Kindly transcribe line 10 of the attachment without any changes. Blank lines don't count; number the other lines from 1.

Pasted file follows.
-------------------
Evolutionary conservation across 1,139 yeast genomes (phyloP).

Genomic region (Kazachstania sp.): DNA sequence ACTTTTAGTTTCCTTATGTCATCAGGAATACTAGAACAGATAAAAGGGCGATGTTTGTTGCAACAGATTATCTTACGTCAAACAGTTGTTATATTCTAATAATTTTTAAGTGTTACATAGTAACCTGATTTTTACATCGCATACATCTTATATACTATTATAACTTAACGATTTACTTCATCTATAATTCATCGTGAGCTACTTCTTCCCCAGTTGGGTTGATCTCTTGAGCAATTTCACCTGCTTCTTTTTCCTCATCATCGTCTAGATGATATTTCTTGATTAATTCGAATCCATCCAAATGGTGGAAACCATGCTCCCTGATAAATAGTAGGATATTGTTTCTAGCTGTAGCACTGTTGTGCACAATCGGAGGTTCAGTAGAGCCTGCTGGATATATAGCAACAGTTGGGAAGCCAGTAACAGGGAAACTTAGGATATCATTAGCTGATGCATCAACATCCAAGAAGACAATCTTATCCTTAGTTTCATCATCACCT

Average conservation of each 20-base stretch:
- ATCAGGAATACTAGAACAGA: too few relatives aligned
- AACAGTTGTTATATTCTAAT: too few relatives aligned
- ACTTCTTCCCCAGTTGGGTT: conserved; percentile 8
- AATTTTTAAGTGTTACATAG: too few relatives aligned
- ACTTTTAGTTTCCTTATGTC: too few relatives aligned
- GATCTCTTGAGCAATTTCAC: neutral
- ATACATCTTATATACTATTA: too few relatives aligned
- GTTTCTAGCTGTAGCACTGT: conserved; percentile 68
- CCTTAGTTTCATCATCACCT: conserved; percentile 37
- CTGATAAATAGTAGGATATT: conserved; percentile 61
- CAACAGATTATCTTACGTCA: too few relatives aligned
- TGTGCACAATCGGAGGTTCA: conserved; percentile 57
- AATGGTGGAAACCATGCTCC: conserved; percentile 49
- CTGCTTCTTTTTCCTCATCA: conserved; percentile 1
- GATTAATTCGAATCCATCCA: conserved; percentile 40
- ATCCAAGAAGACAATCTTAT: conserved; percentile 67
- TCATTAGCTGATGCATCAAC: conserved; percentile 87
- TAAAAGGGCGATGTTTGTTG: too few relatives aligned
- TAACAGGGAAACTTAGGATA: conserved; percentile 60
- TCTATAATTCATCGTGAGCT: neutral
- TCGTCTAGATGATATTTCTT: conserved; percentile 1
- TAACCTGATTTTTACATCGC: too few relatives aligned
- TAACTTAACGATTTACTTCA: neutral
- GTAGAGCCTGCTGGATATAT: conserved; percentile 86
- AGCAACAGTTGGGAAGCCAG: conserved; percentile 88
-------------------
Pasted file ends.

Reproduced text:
- ATACATCTTATATACTATTA: too few relatives aligned